Environmental Refugees, the case for Recognition

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Temps de lecture : 2 minutes  

The current system for dealing with refugees is based on the Geneva Convention of 1951. It came into being in Europe as a result of the Second World War and was designed to deal with issues of war, ideology and religion. It is in need of urgent overhaul to cope with the new refugee problems generated by environmental crisis.

The case for granting refugee status to people fleeing the destruction of their environment is both a moral and political one. The richer countries responsible should pay the costs of their own pollution: they should not expect poor nations and people to bear the brunt of somebody else’s lifestyle. Forcing rich states to face up to their responsibilities on environmental refugees could also generate greater political will for international action on the environment – particularly on issues such as climate change. But there are important economic and security issues. If entire nations become uninhabitable, or have to be relocated, current immigration policies may well collapse under the strain. As in the case of Israel and Palestine, displaced and alienated populations may become a breeding ground for terrorism.

Policies that cause harm to people but are pursued in full knowledge of their damaging consequences should be classed as environmental persecution. Current US energy plans will increase its emissions of greenhouse gases- the gases responsible for global warming and climate change – by 25 per cent by 2010. They will thus create millions more environmental refugees. The Geneva Convention defines a refugee as someone forced to flee because of a well-founded fear of persecution, be it religious, political or « other ». A well-founded fear of starvation or drowning is a compelling reason to escape. The Geneva Convention should be expanded to incorporate a new category of “ environmental persecution “.

Steps to achieve this could begin with a global commission, sponsored by the UN, reporting to the UN Security Council and the General Assembly on the implications of the growing number of environmental refugees. This should also examine the threat posed to nationhood by environmental problems such as global warming. Other suggested changes include:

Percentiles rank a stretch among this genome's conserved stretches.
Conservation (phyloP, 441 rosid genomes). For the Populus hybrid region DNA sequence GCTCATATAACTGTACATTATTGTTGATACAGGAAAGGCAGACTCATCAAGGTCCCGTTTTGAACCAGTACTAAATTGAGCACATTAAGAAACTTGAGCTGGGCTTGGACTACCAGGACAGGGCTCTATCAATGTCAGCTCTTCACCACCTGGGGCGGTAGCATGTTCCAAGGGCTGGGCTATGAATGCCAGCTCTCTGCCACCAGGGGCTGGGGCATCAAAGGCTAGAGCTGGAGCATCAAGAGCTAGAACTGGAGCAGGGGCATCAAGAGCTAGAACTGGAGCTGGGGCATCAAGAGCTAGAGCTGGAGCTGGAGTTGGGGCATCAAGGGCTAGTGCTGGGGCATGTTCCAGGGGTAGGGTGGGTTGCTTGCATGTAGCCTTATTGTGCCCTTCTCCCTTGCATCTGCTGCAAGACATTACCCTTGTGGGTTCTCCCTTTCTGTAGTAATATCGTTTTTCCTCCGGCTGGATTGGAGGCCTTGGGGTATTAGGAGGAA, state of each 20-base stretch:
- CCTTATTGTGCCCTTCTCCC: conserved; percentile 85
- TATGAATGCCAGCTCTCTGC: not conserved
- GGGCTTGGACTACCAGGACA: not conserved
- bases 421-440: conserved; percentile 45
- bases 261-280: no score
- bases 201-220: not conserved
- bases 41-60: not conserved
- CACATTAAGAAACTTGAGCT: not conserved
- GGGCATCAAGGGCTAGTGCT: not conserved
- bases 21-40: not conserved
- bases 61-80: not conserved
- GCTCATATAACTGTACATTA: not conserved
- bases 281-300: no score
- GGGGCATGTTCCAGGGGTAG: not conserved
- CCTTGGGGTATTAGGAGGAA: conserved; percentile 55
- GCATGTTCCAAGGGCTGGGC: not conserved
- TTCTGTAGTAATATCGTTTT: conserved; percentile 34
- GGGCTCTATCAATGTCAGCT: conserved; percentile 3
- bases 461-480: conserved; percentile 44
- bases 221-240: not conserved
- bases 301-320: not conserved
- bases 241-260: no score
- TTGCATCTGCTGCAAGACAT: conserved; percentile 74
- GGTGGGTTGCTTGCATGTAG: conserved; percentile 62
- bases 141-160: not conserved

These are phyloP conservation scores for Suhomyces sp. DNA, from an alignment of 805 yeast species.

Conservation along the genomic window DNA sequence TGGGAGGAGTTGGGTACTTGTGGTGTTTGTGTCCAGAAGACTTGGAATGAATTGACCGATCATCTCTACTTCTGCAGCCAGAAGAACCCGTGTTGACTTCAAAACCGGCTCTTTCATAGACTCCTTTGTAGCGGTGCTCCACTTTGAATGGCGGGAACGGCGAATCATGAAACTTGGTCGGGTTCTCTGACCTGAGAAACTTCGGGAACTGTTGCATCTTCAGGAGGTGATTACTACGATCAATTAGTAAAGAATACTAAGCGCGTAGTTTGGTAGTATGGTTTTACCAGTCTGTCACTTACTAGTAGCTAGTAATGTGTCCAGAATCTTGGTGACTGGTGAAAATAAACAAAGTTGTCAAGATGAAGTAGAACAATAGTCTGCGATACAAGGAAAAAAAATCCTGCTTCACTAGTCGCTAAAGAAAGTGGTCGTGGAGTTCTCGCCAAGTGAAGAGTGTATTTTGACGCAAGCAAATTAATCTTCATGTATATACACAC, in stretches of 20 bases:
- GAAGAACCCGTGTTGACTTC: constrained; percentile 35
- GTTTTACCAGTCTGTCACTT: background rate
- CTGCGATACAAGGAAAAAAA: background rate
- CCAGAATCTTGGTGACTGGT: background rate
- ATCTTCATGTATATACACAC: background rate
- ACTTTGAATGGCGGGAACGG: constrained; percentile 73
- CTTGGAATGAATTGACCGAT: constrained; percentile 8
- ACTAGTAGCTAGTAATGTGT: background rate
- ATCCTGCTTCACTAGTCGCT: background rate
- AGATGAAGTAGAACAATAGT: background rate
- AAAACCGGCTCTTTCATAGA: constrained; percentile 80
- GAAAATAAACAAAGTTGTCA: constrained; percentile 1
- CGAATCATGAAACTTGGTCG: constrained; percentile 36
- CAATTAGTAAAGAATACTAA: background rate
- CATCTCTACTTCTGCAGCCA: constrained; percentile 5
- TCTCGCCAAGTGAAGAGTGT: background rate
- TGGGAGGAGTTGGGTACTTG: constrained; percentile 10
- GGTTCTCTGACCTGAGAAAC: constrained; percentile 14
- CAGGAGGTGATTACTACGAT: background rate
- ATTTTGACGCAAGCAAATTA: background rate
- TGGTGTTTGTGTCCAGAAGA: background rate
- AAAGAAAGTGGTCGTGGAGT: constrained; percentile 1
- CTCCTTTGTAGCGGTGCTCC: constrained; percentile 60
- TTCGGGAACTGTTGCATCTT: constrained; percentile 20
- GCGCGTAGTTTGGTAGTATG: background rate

Updating the Geneva Convention. Granting environmental refugees proper status under the convention will provide them with internationally assured protection, independent of and separate from the actions of their own governments. Often these governments do not have the resources or the will to help; sometimes they are themselves directly culpable.

Writing a new convention. An alternative to an amended Geneva Convention is a new convention specifically focusing on people whose way of life is being destroyed by a lost, ruined or degraded environment.

Compensating for ecological debts. The world needs to establish an internationally agreed measure of ecological debt, focused initially on the biggest issue, climate change and the use of fossil fuels. This would clarify the financial and environmental obligations of ‘over-polluting ’ countries, particularly the contribution they should make to climate-related problems such as the growth in environmental refugee numbers.

Andrew Simms and Molly Conisbee – Environmental Refugees, The Case for Recognition. Chapter 6. A new status for environmental refugees. P.36

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